Do you have a favorite achievements that you can credit to being a nerdy chick? I was on the high school physics team. We even had a cheer: P-H-Y-S-I-C-S, physics, physics, yes, yes, YES! (OK, I didn’t say it was a good cheer.) I also scored leading roles in my HS plays and directed the senior year play. I was a drama geek, too. This was BEFORE “High School Musical” and “Glee”, when it was really uncool. But I didn’t care, I loved it.
Hahaha! There’s probably a reason the physics club isn’t the cheer squad, right? Thanks again for showing us your nerdy side! And may this be the biggest PiBoIdMo ever!
When I read A Room of One’s Own in college, I truly believed Virginia Woolf was talking directly to me. In fact, when I lived in London, I would sometimes walk by her childhood home at at 22 Hyde Park Gate in Kensington, in the hopes that inspiration would wash over me. One of the greatest novelists of the twentieth century, Virginia is both extremely nerdy and completely quotable.
Quotes from Virginia Woolf:
- “For most of history, Anonymous was a woman.”
- “One cannot think well, love well, sleep well, if one has not dined well.”
- “Every secret of a writer’s soul, every experience of his life, every quality of his mind is written large in his works.”
- “Women have served all these centuries as looking glasses possessing the power of reflecting the figure of man at twice its natural size.”
- “If you do not tell the truth about yourself you cannot tell it about other people.”
Learn more about Virgina HERE.
Did you know that Harriet Beecher Stowe (1811-1896) wrote over thirty books? I didn’t. I knew only of one of her titles: Uncle Tom’s Cabin. It is said that when Abraham Lincoln met her, he said, “”So you’re the little woman who wrote the book that started this great war.” Uncle Tom’s Cabin was, of course, the little book. If you visit the website for The Harriet Beecher Stowe Center, you will find out many interesting things you may not have known about this woman whose most famous book was published in 1851 and who continued working to fight social injustice for over four decades following its publication. The first quote below explains her rationale for writing Uncle Tom’s Cabin. I think it’s a beautiful statement.
Harriet Beecher Stowe Quotes
- I wrote what I did because as a woman, as a mother, I was oppressed and broken-hearted with the sorrows and injustice I saw, because as a Christian I felt the dishonor to Christianity – because as a lover of my county, I trembled at the coming day of wrath.
- A woman’s health is her capital.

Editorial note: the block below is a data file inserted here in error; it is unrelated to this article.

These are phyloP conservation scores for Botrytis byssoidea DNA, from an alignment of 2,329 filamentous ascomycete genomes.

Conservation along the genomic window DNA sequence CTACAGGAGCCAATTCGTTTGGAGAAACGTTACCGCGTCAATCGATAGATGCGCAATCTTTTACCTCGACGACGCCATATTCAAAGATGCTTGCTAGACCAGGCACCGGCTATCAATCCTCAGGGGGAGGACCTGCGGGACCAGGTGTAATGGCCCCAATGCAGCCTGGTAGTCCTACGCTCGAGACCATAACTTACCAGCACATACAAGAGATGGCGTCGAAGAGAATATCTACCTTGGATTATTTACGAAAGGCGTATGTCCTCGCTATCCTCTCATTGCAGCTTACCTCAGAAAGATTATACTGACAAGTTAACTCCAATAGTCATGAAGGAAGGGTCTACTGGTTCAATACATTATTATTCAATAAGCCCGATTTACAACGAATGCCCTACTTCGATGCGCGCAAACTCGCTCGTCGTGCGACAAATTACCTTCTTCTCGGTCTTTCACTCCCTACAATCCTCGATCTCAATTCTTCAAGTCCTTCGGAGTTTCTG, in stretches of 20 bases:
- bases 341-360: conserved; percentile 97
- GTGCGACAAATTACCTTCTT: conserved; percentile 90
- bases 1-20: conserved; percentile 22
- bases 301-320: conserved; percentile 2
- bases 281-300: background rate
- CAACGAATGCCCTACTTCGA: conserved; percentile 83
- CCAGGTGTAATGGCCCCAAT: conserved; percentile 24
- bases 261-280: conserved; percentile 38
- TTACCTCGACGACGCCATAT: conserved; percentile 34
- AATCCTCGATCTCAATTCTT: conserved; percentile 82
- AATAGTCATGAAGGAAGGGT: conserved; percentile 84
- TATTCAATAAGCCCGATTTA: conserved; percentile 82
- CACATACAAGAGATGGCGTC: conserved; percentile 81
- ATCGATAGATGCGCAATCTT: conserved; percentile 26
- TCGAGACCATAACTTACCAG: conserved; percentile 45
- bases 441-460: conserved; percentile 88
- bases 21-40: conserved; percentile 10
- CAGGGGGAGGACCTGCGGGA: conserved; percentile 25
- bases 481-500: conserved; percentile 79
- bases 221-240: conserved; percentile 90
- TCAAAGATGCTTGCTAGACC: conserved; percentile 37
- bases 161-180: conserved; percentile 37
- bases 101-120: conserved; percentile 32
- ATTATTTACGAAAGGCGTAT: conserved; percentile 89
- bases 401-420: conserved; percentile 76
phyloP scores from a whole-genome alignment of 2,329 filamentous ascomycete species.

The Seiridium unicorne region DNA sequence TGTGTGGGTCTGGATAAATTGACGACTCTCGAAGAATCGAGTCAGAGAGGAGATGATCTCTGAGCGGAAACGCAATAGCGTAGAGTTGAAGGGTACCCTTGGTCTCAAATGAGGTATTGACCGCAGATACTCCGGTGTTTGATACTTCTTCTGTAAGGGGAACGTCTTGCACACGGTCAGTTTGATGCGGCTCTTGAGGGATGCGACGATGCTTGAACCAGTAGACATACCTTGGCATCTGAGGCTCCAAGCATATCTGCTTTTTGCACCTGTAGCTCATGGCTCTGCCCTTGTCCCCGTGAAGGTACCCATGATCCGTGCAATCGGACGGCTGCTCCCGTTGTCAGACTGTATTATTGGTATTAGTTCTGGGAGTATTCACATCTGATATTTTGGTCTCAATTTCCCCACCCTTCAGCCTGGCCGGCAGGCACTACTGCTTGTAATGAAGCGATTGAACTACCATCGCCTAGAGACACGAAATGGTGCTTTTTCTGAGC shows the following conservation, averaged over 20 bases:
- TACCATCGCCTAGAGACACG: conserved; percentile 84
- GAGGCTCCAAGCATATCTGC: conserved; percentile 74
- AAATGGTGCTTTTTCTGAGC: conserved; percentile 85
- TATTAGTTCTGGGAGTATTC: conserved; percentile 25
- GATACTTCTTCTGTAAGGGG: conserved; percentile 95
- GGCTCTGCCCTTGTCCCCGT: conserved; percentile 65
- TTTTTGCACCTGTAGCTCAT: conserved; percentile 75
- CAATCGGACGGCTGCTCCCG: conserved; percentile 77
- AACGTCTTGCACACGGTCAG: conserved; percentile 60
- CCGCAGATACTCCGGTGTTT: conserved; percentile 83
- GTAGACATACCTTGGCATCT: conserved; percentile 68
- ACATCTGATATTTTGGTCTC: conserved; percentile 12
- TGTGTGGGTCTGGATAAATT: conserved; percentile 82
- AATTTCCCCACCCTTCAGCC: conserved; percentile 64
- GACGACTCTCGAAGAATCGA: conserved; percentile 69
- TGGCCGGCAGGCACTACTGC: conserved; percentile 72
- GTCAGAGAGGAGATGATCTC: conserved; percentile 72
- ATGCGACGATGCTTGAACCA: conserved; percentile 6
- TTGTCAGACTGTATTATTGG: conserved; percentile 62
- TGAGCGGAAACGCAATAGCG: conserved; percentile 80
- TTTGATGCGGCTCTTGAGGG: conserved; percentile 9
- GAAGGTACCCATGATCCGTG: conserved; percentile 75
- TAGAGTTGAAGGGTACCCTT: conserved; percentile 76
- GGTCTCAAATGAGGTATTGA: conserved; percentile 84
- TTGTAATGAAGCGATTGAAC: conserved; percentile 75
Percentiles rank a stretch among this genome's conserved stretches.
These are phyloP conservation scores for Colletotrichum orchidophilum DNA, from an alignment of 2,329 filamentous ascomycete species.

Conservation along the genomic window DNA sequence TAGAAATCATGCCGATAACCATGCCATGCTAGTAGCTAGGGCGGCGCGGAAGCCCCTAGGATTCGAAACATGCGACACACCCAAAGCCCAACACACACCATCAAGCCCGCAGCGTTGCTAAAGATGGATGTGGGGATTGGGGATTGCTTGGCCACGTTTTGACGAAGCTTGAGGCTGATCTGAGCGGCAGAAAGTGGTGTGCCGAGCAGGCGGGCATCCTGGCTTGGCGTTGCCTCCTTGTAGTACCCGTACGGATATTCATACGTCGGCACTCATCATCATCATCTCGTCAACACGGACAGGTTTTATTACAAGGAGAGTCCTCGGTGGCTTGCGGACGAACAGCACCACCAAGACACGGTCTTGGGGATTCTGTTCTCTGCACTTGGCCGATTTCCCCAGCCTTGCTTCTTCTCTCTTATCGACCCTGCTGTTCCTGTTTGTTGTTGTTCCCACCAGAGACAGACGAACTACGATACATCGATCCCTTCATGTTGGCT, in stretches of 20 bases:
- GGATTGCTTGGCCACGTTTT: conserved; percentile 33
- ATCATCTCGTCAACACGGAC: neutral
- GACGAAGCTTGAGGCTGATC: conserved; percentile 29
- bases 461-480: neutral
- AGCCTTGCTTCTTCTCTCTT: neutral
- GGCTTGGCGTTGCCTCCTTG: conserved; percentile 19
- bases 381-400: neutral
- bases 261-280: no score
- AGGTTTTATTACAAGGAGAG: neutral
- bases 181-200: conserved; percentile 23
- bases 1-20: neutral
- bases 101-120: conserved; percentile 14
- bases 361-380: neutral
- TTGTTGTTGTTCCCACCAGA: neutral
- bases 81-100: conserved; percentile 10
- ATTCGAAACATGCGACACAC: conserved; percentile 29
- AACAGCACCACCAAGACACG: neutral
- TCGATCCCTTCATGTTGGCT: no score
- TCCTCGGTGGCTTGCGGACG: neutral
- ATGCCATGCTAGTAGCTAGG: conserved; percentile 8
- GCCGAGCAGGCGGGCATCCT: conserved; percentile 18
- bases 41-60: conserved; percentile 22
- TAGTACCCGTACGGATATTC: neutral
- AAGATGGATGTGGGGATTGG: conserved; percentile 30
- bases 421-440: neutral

- Any mind that is capable of real sorrow is capable of good.
- Most mothers are instinctive philosophers.
- So much has been said and sung of beautiful young girls, why don’t somebody wake up to the beauty of old women?
- Women are the real architects of society.
When I heard the title of Kristy’s newly released picture book — Surfer Chick — I couldn’t wait to interview her for Nerdy Chicks Rule! What’s not to like about a book featuring a cute chick, especially one brave enough to hit the waves? And there’s a lot to like about this book’s author, as well. I had a great time having lunch with Kristy a few years ago when I lived in Greenville SC, which serves as Kristy’s home base in the United States when she is not living in Belo Horizonte, Brazil. In Brazil, Kristy writes, enjoys time with her family, and serves as librarian for Escola Americana de Belo Horizonte, where she can surround herself with books. If you catch her at just the right time and place, you might find her experimenting with a surfboard, too. Thanks for joining us today Kristy!
I’ve started asking this question of everyone, and you may be able to give a great answer since you currently work with so many children, but if you could give your middle school or high school self one piece of advice, what would it be?
Well, let me preface my answer by saying that no amount of money would make me go back to middle school or high school. I treasure the lasting friendships that came out of those years, but I neither knew myself well enough nor had the confidence to be the person I really should have been. I touched on the true aspects of myself with vocal performance and writing, but I was too busy trying to muster the energy to be social to discover my own strengths. I don’t have any true regrets, but if I could give myself one piece of advice it would be to take some quiet time every day to contemplate my own heart and the natural world around me. I think it would have freed me and fueled my writing.
That is awesome advice. Now that you do take time to contemplate, do you have a favorite way to flaunt your brain power?
I am addicted to matching the right book to the right person. I work as a librarian at a Preschool-12th grade school and I love being able to put the right book – you know the one that will addict them to reading– in the hands of my students. It is both brain power and relational power at work.